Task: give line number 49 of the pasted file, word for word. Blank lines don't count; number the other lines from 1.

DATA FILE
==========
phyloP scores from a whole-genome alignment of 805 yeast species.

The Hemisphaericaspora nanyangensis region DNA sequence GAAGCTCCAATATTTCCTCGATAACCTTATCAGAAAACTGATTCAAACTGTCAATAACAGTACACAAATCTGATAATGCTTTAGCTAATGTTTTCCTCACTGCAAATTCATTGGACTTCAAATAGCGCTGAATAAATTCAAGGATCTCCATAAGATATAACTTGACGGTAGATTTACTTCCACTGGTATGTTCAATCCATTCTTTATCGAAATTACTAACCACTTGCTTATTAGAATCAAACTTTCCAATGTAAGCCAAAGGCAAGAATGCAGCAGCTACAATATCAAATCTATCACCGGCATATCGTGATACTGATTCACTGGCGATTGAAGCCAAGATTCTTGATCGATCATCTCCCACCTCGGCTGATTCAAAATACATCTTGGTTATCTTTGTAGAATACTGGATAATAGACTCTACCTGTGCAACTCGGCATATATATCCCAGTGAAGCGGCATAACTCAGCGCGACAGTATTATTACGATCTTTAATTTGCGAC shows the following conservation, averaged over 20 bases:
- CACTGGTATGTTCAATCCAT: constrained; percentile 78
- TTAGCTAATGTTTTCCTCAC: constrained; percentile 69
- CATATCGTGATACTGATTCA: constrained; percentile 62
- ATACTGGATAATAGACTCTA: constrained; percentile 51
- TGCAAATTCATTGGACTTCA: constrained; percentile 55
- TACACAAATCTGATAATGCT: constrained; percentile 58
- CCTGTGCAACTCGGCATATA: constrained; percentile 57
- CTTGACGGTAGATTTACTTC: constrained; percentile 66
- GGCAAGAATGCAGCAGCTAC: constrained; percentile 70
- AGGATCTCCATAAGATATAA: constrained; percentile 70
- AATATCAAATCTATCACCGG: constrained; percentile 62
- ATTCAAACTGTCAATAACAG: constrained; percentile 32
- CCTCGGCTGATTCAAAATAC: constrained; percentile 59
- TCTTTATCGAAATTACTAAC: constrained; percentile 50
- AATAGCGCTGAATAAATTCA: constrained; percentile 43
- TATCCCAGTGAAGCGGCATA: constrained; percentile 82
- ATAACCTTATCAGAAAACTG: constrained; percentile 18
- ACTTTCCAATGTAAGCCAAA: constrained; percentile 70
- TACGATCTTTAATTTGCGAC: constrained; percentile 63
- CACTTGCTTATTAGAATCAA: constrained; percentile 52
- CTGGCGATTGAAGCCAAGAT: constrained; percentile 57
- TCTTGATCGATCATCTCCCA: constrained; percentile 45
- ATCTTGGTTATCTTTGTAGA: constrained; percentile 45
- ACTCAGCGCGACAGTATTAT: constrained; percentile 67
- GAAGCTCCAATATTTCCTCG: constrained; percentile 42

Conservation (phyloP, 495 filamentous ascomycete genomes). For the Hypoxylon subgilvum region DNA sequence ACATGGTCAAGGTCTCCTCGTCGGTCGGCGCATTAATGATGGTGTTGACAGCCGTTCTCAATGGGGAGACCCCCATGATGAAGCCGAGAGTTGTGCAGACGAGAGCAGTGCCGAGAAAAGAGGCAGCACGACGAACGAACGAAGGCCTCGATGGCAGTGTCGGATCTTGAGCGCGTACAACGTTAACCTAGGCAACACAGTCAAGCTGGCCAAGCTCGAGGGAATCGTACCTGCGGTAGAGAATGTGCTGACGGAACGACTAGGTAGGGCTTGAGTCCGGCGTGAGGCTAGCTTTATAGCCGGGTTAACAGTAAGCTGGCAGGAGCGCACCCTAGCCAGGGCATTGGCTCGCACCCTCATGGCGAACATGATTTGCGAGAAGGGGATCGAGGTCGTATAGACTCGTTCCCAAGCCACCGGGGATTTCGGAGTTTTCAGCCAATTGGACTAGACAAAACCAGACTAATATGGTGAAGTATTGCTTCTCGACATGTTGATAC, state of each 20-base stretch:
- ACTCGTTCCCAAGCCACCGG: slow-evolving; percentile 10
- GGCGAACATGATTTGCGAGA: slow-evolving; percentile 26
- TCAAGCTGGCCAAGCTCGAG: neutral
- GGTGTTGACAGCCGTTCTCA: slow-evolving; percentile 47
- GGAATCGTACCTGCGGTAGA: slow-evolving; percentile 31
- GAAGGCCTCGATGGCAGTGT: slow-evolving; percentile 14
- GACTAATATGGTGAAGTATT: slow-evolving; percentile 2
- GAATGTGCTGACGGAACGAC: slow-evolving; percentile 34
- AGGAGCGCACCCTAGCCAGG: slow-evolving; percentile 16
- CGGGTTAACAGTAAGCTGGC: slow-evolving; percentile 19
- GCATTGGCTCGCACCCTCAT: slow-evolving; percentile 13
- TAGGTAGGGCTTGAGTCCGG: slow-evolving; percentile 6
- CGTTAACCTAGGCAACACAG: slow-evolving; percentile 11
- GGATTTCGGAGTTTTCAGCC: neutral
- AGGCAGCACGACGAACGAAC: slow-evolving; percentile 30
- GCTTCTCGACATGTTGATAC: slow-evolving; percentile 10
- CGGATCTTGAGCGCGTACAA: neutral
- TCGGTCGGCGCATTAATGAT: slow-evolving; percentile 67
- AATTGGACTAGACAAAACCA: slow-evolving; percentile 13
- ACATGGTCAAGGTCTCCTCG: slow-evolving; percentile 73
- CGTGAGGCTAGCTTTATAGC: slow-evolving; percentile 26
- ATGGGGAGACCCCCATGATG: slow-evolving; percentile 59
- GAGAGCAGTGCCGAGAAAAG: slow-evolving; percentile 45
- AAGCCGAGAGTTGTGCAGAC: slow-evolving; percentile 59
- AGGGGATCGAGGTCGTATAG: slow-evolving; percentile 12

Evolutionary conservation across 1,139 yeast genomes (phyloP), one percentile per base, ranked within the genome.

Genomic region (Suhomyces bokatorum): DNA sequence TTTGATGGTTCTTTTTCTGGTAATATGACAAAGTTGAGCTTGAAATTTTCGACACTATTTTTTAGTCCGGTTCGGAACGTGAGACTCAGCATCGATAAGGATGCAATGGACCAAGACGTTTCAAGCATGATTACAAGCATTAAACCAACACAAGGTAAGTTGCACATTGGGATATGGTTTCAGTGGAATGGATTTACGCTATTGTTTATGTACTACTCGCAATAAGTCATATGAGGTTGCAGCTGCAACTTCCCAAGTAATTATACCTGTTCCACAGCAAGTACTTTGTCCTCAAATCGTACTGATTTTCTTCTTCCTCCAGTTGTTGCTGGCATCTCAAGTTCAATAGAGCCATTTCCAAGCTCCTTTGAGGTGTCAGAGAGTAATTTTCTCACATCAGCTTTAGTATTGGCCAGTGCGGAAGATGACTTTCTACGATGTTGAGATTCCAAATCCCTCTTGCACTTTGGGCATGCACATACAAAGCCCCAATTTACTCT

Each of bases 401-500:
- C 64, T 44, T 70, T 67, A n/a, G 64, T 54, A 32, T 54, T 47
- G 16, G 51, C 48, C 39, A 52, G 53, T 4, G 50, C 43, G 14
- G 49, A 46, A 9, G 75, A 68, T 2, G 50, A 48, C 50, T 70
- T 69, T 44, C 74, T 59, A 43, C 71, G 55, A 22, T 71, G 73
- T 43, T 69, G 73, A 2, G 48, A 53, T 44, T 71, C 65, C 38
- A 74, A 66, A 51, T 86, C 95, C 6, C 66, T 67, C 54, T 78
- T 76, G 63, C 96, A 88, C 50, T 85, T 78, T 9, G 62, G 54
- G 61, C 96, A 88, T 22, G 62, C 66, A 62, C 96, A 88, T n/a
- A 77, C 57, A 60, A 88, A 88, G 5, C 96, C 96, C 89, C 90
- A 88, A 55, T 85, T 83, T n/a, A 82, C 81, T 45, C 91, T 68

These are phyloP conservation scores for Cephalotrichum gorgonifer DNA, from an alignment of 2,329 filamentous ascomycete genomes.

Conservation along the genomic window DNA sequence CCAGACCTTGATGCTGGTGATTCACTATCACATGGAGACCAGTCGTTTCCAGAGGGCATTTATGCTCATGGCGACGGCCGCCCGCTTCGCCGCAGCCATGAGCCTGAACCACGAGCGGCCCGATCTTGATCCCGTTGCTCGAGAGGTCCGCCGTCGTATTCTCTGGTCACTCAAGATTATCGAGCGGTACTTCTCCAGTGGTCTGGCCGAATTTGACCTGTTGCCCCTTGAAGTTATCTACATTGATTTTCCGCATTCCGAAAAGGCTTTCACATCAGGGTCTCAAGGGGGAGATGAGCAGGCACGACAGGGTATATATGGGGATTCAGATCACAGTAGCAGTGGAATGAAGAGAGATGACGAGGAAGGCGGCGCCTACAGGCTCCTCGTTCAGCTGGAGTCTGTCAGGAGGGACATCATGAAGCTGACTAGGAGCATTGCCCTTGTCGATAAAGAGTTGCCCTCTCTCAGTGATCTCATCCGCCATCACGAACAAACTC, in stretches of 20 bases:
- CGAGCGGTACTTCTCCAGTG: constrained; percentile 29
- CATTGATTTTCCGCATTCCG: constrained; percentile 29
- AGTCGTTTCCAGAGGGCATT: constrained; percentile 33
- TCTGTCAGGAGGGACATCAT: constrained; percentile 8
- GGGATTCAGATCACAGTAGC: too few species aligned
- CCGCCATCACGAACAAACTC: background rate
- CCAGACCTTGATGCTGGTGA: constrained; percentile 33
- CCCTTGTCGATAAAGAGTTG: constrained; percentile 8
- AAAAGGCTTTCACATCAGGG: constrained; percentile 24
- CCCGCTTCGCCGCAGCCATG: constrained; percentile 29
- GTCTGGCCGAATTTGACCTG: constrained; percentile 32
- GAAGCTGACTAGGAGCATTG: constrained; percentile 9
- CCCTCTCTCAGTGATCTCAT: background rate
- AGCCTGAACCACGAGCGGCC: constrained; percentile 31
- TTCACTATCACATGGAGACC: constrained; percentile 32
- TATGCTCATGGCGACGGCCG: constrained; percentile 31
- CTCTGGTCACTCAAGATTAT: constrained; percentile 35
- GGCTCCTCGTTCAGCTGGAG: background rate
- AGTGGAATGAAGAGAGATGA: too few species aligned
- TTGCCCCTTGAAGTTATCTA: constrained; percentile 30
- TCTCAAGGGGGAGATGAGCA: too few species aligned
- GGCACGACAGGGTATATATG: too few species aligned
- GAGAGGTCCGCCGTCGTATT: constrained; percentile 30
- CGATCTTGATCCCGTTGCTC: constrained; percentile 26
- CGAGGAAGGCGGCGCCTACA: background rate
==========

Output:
- CGTGAGGCTAGCTTTATAGC: slow-evolving; percentile 26